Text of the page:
20 Pictures Of Old Technology That’s Still Witchcraft Today

Technology has always been a huge part of our lives, no matter how much we might try to stay away from it at times. In modern times, it's impossible to be connected to the world and what's happening around us without the help of technology. Technological inventions have greatly helped us become a more functional and united society throughout the years.

Today, we take you back in a journey through time and take a look at 20 pictures of old technology that have been rendered obsolete (most of them!) but serve as great reminders of an older, more magical time.

20 Radio Newspaper

via Wikipedia

This invention goes way back to 1939, when it was thought that it would be a great idea to innovate in the field of journalism. This idea consisted of radio transmissions that would transfer the newspaper device to people’s homes, only then printed in huge rolls of paper that could reach a length of nine-feet. Each page took 15 minutes to transmit, which seems awfully slow compared to how easily we have access to newspapers and magazines now. It was probably what lead to the invention of the fax machine, another one long thrown to the side.

19 Personal Digital Assistant (PDA)

via Flickr - davelawrence8

After rotary phones and before smartphones, the personal digital assistants, or PDAs, were the ones to have in your pocket. They looked like small computers, much like the recent smartphones, but they were actually quite limited in terms of functionality, including internet access, word processing, touchscreen functionality, and more. It was hard to get the touch screens to work too, even with the pen to help. It's a technology that quickly became obsolete.

18 Slide Projectors

via Wikipedia

Slide projectors appeared back in the 50s and, for quite some time, were even used in schools to give students some visual stimuli during classes, helping them understand the material better. These projectors were also used for home entertainment, used simply by putting on a slide show of individual frames of images, one by one. When video projectors became available, these quickly became obsolete.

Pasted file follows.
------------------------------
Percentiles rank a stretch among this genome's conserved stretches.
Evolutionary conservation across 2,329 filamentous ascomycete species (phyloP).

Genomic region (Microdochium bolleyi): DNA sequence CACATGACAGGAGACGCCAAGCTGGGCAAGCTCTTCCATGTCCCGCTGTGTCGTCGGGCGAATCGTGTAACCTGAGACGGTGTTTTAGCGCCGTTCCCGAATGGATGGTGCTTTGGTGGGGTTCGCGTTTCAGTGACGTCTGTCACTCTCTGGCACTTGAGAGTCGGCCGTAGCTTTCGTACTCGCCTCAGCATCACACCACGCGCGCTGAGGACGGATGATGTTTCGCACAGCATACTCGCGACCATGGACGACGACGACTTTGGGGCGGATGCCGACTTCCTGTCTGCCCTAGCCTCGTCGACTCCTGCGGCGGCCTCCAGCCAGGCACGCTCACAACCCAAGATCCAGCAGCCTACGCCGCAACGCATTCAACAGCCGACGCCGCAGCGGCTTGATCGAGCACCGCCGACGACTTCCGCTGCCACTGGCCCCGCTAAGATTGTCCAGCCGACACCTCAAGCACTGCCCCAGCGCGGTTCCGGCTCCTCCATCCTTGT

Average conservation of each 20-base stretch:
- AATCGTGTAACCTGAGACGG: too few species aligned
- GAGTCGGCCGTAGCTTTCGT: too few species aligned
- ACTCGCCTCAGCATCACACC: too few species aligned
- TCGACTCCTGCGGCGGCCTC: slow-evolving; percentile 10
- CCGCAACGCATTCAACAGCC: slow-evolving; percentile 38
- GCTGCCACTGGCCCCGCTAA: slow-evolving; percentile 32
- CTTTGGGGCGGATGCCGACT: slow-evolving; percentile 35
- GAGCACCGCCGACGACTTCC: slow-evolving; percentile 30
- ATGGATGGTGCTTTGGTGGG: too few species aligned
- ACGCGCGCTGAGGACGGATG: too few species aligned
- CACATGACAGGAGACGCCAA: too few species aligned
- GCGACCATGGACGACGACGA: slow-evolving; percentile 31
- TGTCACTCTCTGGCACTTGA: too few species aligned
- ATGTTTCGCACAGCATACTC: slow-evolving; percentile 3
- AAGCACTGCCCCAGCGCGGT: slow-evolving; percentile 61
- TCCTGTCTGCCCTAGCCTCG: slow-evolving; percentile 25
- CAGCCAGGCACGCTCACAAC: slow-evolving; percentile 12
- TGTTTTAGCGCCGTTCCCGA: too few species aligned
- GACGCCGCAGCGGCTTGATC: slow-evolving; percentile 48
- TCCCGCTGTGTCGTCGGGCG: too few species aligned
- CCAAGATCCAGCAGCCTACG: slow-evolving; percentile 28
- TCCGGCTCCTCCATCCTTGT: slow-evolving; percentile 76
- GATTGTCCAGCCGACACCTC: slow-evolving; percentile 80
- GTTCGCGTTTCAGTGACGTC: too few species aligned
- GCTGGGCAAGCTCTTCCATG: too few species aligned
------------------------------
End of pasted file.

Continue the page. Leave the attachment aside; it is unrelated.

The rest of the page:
17 “Super 8/8mm” Handheld Video Cameras

via webdesignerdepot.com

Kodak invented the Super 8/8mm video format in 1965 and that's when handheld video cameras flooded the market, becoming quickly famous for "travel size," and being way smaller and more portable than regular cameras back then. Ever since then, they were slowly reduced in size over the years until it reached the size of a small square that could fit in your hand.

16 Typewriters

via Illinois News Bureau

Typewriters were (and still are) incredibly charming, which is one of the reasons why they are still used nowadays by the lovers of the vintage style. It was a writer's best friend back when its foundations were laid all the way back in 1575, and although in the modern world we have laptops and tablets, typewriters are still an incredibly nostalgic way to write on paper.

15 Betamax

via Mashable

Betamax was the earliest version of the video cassette tape format, released back in 1975. It was developed by Sony and quickly gained fame due to it at-home accessibility. These became obsolete when another technology followed: the VHS format back in the 80s. However, surprisingly enough, production continued until 2002, but when VHS and even CDs became obsolete, in 2016, even the cassettes themselves stopped being available.

14 Phonograph

via phonographycompany.com

The phonograph, also called gramophone, was invented in 1877 by Thomas Edison and introduced music to the homes of people all over the world. It was, however, enormous and took up a lot of space, and was then replaced by the record player in the latter half of the twentieth century. Still, phonographs, much like typewriters, still hold incredible charm and value in the market.

13 HAM Radio

via webdesignerdepot.com

HAM radio was actually a service and hobby of an estimated six million people in the world (that are still involved in it!) that brought people together from across the world. This technology enabled people to talk across the world, or even into space, all without the Internet or cell phones, over a short wave radio. It was even featured in iconic movies such as The Shining and Contact. Doesn't that sound interesting?

12 Telegraph

via kaspersky.com.br

Telegraph was the technology that appeared in the 1830s by Samuel Morse and was what inspired the telex and fax machines. It was normally used by shipping operators and the military for several uses, and they normally required an operator to transmit and receive messages that actually knew how to understand morse code. It's still fascinating to this day.

11 Wang Calculators

via technikum29